Do's And Don'ts Of Staying Safe While Shooting Backcountry Sports

There’s no handbook to staying safe while shooting snow sports in the backcountry, so our athlete and photographer, Reuben Krabbe, started to pen one himself. What do you think we can add? What did we miss?


Shoot from points of safety.

Determine where avalanches or cornice falls could happen and only shoot from points that would keep you safe from those areas.

Ask the athlete if they would ski the line regardless even if there was no camera.

If the answer is no, you may be accepting too much risk.

Leave time for the athlete to visualize the final line.

Athletes often need to change their route to match the photographer’s angle. Make sure they are able to visualize multiple scenarios within that line before they take the plunge.

Secure your bag to the slope in steep terrain.

Dig a hole big enough for your bag, then jam a ski pole through the shoulder strap to secure it. This will hold the bag in place amidst falling debris or if you accidentally bump your bag.

Make a plan and talk about objectives.

Especially in big mountain terrain where timing is everything, make sure all groups in the party are aware of the plan in order to avoid mistakes. If you plan to dig pits and have communicated that plan to the group, no one will feel like they’re slowing down the group when they start a pit.

Do beacon drills with and without your electronics.

Carrying your camera gear, go pro, or cell phone on your person can interfere with both transmit and receive functions of your beacon. Learn if they need to be turned off in the case of an avalanche, and, if there are better places to carry each item. IE: When I carry a large VHF radio, I use a mic on a chord so the radio can live in my backpack. Otherwise, the VHF on my chest would cause signal interference on my beacon’s transmit functions.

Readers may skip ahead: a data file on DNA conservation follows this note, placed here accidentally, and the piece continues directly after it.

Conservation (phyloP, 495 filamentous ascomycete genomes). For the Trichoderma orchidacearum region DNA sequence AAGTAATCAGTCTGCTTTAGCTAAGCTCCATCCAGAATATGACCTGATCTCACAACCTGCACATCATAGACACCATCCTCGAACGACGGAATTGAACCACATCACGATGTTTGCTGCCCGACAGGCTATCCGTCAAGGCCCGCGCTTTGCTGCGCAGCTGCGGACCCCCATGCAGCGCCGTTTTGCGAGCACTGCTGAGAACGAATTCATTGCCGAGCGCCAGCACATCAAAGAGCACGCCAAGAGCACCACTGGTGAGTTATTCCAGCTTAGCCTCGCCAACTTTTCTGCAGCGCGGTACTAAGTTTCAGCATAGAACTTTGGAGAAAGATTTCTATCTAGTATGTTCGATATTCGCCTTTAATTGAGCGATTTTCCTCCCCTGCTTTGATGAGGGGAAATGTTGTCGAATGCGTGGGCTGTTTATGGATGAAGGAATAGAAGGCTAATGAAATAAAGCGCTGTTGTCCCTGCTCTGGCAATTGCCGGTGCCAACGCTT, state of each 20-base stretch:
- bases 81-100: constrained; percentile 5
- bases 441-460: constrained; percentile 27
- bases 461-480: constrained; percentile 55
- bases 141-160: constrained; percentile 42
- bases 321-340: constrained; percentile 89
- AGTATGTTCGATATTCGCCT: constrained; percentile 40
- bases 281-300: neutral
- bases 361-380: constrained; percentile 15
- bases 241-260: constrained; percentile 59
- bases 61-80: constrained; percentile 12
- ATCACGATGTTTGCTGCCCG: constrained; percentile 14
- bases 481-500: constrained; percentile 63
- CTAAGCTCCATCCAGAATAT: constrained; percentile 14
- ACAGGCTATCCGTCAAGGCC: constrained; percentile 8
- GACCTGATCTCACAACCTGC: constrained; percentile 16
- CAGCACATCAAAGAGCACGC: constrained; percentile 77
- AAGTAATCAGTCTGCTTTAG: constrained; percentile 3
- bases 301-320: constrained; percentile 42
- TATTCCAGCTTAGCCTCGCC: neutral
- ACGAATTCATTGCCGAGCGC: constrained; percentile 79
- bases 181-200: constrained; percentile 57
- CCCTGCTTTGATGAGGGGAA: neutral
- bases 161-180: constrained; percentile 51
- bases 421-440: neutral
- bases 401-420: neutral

Tell younger or newer athletes to speak up.

In media production, younger or newer athletes can feel intimidated in the group decision making process. However, their opinions are as important as everyone else’s. Tell them to speak up and to ask questions in order to keep everyone safe.


Don’t Rush onto the first lines of the day without your due diligence on snow science.

If you are choosing between daylight or digging a pit, you should always choose the pit. The snow isn’t safe just because the light is firing. Leave your house early enough to accommodate all your plans.

Don’t lose balance.

Looking through a lens in steep terrain with one eye shut is going to impact your ability to balance. If possible, drop to your hip so you can’t accidentally find yourself tomahawking down the mountain.

Don’t save weight by compromising safety.

Just because you’re carrying a camera doesn’t mean you shouldn’t have your own first aid kit dialed. I will occasionally delegate that crew members other than myself will carry first aid. However, you should have your own kit dialed.

Don’t keep your camera around your neck if you’re on a slope.

If there is even a chance of avalanche, a camera’s cord would make a pretty perfect choke cord if you got caught up in it. Keep it double wrapped around your right wrist, or slung over your shoulder.

Don’t forget about your second athlete’s location.

If you’re working with two skiers you may find yourself below one athlete and above the other. Always be aware of where everyone is. Make sure one athlete’s movements don’t accidentally cause problems for the other athlete, and make sure your current shot doesn’t stuff out your second athlete.

Don’t underestimate runout zones for barbie angles.

Avalanches, ice fall, and cornice fall have an amazing ability to travel across flat terrain after coming down the mountain. If you’re a numbers person, the number you should remember is 2.5X the height of the slope. You can also use clues of terrain and trees to see where things have run, then give yourself even more space.

Don’t forget, you’re the first responder.

If you’re a pair, you’re the only responder. Even if you’re a trio you still might be the only responder. Have your bag clean and quick to pick up and skis on your feet. If an avalanche comes down you should have your bag on and beacon out in seconds, not minutes.